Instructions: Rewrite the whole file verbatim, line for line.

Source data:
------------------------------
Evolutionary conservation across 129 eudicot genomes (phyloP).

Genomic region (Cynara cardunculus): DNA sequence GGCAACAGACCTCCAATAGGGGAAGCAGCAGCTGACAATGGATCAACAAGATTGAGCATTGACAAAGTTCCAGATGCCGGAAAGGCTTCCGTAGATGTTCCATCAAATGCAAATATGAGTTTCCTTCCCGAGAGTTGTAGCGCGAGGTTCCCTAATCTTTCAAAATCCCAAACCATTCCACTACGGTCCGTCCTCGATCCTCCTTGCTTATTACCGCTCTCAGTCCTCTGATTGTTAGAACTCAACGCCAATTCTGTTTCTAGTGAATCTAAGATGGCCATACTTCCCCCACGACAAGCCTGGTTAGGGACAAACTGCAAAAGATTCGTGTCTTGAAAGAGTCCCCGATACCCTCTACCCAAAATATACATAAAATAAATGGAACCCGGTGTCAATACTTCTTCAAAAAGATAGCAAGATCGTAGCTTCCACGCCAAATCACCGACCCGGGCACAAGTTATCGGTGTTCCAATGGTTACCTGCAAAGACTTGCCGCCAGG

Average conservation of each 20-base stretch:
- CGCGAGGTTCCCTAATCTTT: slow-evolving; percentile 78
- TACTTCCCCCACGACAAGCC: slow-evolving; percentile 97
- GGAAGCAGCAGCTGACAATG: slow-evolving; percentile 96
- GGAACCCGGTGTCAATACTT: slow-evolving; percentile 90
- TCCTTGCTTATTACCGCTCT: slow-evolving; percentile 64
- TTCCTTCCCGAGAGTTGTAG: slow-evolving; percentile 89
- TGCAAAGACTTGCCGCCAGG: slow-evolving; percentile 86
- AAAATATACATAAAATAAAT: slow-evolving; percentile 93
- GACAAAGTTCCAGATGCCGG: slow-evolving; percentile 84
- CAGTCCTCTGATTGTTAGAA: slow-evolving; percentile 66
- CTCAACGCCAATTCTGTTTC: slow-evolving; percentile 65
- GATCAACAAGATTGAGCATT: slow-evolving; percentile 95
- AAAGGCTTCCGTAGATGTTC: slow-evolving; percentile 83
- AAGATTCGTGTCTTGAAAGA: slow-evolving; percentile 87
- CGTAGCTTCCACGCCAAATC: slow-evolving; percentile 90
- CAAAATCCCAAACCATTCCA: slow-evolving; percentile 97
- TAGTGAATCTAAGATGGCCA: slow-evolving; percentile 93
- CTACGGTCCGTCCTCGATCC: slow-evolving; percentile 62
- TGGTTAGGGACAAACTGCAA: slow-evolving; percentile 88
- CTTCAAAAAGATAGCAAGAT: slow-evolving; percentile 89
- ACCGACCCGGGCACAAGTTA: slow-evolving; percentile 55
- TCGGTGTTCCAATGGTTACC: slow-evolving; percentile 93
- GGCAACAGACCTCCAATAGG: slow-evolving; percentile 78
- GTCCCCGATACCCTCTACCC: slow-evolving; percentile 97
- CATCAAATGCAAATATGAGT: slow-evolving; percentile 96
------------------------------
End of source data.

Evolutionary conservation across 129 eudicot genomes (phyloP).

Genomic region (Cynara cardunculus): DNA sequence GGCAACAGACCTCCAATAGGGGAAGCAGCAGCTGACAATGGATCAACAAGATTGAGCATTGACAAAGTTCCAGATGCCGGAAAGGCTTCCGTAGATGTTCCATCAAATGCAAATATGAGTTTCCTTCCCGAGAGTTGTAGCGCGAGGTTCCCTAATCTTTCAAAATCCCAAACCATTCCACTACGGTCCGTCCTCGATCCTCCTTGCTTATTACCGCTCTCAGTCCTCTGATTGTTAGAACTCAACGCCAATTCTGTTTCTAGTGAATCTAAGATGGCCATACTTCCCCCACGACAAGCCTGGTTAGGGACAAACTGCAAAAGATTCGTGTCTTGAAAGAGTCCCCGATACCCTCTACCCAAAATATACATAAAATAAATGGAACCCGGTGTCAATACTTCTTCAAAAAGATAGCAAGATCGTAGCTTCCACGCCAAATCACCGACCCGGGCACAAGTTATCGGTGTTCCAATGGTTACCTGCAAAGACTTGCCGCCAGG

Average conservation of each 20-base stretch:
- CGCGAGGTTCCCTAATCTTT: slow-evolving; percentile 78
- TACTTCCCCCACGACAAGCC: slow-evolving; percentile 97
- GGAAGCAGCAGCTGACAATG: slow-evolving; percentile 96
- GGAACCCGGTGTCAATACTT: slow-evolving; percentile 90
- TCCTTGCTTATTACCGCTCT: slow-evolving; percentile 64
- TTCCTTCCCGAGAGTTGTAG: slow-evolving; percentile 89
- TGCAAAGACTTGCCGCCAGG: slow-evolving; percentile 86
- AAAATATACATAAAATAAAT: slow-evolving; percentile 93
- GACAAAGTTCCAGATGCCGG: slow-evolving; percentile 84
- CAGTCCTCTGATTGTTAGAA: slow-evolving; percentile 66
- CTCAACGCCAATTCTGTTTC: slow-evolving; percentile 65
- GATCAACAAGATTGAGCATT: slow-evolving; percentile 95
- AAAGGCTTCCGTAGATGTTC: slow-evolving; percentile 83
- AAGATTCGTGTCTTGAAAGA: slow-evolving; percentile 87
- CGTAGCTTCCACGCCAAATC: slow-evolving; percentile 90
- CAAAATCCCAAACCATTCCA: slow-evolving; percentile 97
- TAGTGAATCTAAGATGGCCA: slow-evolving; percentile 93
- CTACGGTCCGTCCTCGATCC: slow-evolving; percentile 62
- TGGTTAGGGACAAACTGCAA: slow-evolving; percentile 88
- CTTCAAAAAGATAGCAAGAT: slow-evolving; percentile 89
- ACCGACCCGGGCACAAGTTA: slow-evolving; percentile 55
- TCGGTGTTCCAATGGTTACC: slow-evolving; percentile 93
- GGCAACAGACCTCCAATAGG: slow-evolving; percentile 78
- GTCCCCGATACCCTCTACCC: slow-evolving; percentile 97
- CATCAAATGCAAATATGAGT: slow-evolving; percentile 96